Text by: Sameer Divekar
Climate change and global warming are the buzzwords of today’s times, words that we hear, speak and read about ever so often these days. The earth’s future is at stake, and the world has finally started to take tangible steps towards addressing these important issues that affect us globally. In recent times, various countries have adopted different approaches to tackle these concerns. While on one hand, developed countries are focusing on research to find effective ways to reduce, reuse and recycle natural resources, on the other hand, developing countries are trying to learn from the mistakes of their developed peers, to ensure that they have a lower impact on environment in future developments. This is where the concepts of Sustainability, Green Buildings, Net Zero Buildings, Environment Conscious, etc. are being increasingly leaned upon.
India has also started making significant contributions in the matter. Recently, our country hosted the COP14, which was attended by the heads of the UN, international organisations, leaders of States and ministers from many countries. Along with other countries, India has promised timebound contributions to the movement. Clean energy program, environment clearance to check the impact of buildings on environment, Green Ratings to promote environment-friendly designs, are some of the positive steps that have been taken by India in this regard.
It is not that India has only now become environmentally conscious. Historically too, we have been living in harmony with nature for centuries. Our food, clothing, rituals and way of life were cautious towards impact on environment. Vastu Shastra, the ancient wisdom on building design and construction, meritoriously combined the knowledge of astrology, universal energies, human energies and many subtle aspects of life in easy-to-use principles. Vastu Shastra also had a unique way of ensuring its implementation, wherein the rules were subtly integrated in spiritual practices and daily rituals.
These days, everyone is claiming to have found techniques to reduce demand and innovative products to generate clean energy. Many declare themselves as the most environment- friendly country, product or company. There are hardly any advertisements that do not claim to be non-environment friendly or non-innovative in some way. However, most of these claims are far from true, and most offer very expensive solutions that are not sustainable for developing countries.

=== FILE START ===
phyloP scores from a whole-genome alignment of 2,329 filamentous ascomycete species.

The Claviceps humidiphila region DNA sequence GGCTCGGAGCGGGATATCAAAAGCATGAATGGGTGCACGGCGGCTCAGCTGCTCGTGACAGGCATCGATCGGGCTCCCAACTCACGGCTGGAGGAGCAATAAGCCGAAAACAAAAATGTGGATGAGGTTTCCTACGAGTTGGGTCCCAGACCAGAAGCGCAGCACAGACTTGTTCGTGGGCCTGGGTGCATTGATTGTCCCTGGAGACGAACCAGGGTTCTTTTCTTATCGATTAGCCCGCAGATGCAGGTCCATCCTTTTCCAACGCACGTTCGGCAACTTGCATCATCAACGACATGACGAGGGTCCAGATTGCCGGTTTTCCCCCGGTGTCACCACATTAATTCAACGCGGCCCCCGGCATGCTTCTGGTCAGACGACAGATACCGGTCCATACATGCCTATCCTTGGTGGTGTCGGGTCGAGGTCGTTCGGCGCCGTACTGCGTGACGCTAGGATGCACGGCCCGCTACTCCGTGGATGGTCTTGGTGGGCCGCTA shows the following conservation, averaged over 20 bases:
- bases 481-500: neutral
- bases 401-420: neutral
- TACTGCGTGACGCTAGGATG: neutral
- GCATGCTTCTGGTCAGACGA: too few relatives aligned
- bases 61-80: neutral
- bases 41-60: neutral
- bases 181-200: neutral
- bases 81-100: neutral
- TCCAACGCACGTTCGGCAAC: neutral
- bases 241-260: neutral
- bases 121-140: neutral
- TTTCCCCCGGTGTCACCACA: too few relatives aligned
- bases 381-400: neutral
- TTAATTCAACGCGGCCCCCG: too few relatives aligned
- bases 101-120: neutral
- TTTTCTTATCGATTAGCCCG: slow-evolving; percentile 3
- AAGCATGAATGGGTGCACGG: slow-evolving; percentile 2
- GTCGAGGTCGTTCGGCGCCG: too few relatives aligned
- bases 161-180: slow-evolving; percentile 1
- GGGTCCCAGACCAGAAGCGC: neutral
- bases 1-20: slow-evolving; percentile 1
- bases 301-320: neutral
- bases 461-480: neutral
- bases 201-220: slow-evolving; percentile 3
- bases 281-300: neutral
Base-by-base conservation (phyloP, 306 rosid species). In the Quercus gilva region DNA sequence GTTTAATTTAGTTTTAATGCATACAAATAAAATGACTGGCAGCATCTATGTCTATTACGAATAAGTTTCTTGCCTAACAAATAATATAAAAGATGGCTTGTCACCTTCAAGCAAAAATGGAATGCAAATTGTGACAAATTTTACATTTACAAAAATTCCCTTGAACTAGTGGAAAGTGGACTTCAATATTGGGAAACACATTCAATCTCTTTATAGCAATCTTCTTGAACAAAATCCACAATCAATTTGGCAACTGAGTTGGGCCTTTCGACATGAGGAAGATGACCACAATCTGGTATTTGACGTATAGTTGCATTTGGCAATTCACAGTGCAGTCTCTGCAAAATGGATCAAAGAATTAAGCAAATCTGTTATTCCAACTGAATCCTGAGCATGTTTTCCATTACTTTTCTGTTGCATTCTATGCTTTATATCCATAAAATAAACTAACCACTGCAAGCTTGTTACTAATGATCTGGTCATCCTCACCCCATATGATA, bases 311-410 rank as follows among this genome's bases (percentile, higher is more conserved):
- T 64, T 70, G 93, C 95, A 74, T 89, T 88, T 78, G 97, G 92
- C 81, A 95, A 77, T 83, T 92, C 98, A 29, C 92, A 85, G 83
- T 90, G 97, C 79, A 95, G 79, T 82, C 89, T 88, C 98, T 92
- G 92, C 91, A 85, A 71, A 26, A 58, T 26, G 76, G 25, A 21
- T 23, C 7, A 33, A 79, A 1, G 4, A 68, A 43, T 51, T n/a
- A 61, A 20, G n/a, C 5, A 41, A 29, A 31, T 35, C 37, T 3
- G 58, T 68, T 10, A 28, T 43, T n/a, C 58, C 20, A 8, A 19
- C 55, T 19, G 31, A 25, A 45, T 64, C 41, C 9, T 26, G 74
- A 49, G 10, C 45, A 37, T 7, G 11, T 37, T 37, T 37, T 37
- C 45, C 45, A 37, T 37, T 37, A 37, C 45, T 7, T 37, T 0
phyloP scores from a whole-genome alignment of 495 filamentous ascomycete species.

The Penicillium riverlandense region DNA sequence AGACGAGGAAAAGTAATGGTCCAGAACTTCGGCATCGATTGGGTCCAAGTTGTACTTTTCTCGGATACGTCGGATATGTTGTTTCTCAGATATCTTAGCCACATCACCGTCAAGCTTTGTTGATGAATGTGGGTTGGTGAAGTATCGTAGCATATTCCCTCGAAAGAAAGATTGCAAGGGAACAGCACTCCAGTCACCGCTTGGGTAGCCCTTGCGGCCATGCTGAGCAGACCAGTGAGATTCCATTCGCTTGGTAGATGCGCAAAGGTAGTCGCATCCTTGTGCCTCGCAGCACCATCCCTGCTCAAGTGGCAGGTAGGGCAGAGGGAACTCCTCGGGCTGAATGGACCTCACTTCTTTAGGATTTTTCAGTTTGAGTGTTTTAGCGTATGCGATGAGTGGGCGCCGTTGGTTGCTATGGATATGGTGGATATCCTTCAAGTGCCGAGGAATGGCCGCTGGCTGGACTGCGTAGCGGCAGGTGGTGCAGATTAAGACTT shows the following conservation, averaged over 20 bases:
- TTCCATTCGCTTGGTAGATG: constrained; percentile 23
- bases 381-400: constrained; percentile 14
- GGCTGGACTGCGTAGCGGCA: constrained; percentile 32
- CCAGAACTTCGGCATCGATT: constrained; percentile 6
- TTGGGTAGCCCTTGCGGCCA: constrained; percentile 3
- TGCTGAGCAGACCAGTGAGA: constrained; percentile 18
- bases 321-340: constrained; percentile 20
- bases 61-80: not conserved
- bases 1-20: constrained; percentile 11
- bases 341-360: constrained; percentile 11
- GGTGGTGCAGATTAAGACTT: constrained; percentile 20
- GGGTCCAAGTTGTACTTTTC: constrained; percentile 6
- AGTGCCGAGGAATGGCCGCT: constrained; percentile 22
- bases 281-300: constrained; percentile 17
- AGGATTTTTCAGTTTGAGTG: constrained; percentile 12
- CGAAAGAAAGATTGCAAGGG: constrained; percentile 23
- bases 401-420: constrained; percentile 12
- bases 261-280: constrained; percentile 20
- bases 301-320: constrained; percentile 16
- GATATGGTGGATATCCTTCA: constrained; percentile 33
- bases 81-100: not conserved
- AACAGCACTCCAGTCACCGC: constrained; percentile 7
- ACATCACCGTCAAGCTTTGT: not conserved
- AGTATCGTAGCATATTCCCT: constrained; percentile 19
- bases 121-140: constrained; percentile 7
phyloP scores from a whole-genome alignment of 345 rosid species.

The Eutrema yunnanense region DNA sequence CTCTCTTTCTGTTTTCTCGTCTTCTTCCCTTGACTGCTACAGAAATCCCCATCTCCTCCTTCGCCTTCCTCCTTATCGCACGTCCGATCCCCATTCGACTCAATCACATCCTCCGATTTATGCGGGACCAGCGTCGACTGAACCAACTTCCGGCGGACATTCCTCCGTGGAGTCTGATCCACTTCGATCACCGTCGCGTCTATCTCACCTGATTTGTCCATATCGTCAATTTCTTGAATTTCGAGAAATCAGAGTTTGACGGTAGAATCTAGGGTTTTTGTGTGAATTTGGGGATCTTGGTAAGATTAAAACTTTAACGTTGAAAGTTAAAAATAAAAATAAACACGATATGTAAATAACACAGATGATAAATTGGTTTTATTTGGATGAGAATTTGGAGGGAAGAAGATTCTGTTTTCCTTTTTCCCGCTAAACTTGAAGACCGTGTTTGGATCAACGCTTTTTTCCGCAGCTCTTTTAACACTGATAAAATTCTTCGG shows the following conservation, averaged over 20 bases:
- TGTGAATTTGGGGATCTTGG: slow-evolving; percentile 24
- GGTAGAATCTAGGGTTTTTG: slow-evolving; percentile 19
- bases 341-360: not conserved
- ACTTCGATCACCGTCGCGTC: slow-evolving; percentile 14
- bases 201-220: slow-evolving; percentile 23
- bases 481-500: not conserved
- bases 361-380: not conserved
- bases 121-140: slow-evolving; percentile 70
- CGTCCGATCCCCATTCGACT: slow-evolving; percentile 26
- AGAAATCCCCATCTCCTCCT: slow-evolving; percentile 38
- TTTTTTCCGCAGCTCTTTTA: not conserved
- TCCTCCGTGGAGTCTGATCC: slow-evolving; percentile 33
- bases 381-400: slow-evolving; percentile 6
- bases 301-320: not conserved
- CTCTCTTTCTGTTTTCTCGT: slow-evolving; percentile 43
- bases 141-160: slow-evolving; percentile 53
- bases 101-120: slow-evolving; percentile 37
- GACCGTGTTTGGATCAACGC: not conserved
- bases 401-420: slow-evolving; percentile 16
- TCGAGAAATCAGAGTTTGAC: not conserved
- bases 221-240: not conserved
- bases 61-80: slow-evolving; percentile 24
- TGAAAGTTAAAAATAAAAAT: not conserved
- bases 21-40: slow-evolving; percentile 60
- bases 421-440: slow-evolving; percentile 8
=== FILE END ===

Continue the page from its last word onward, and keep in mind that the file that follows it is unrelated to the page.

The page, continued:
It is an irony that the solutions that need to be contextual are bought from completely non- contextual countries or companies. Rather than looking for answers from our history—which has a proven record with our climate, our available resources and our way of life—we are looking for answers from countries or companies that are completely different in all of these aspects. This trend demonstrates non- belief in our own historic knowledge and lack of confidence in our own capabilities to develop that knowledge to current needs. It is not wise to ignore available knowledge and blindly follow what is being sold to us.
There is no denying the fact that learning from our historic knowledge has some limitations. The scale, function, night use, comfort parameters, construction materials, etc. used today are very different from those used historically, but it still offers relevant fundamental principles. Orientation specific to location, wall thickness and openings related to direction, allocation of functions according to wind direction, shading systems related to sun movement, building proportion linked to construction material, food habits and clothing related to outdoor temperature… all such specifics developed historically can still provide relevant starting points for modern designs. The need of the hour is to wisely use the applicable historic principles, overlap them with latest technologies and develop a well- balanced solution.
CPKA has a rich history of conceptualising climate-responsive designs. Our founder, architect CP Kukreja, laid a strong foundation demonstrating how to utilise historic principles in building design. The book, Tropical Architecture, written by him has been acknowledged by not only Indian architects, but also used as a reference text in prestigious institutes such as MIT and Harvard. Moving ahead, we at CPKA are determined to effectively build upon this foundation, and develop it further to make it productive in today’s new age architecture.
For the first time in Indian architectural history, our firm has established an ‘Innovation Studio’ to carry out research and development in the field of sustainability. We have a dedicated team, equipped with latest tools and technologies, which ensures that each building designed at CPKA goes through a rigorous process of brainstorming, development, implementation and validation of sustainable principles. We are confident that in the years to come, we will be able to significantly contribute in shaping a sustainable and nature-friendly environment for India and for the planet.
Sameer Divekar is a practising architect and Executive Vice President at Sustainability & Principal Innovation Studio.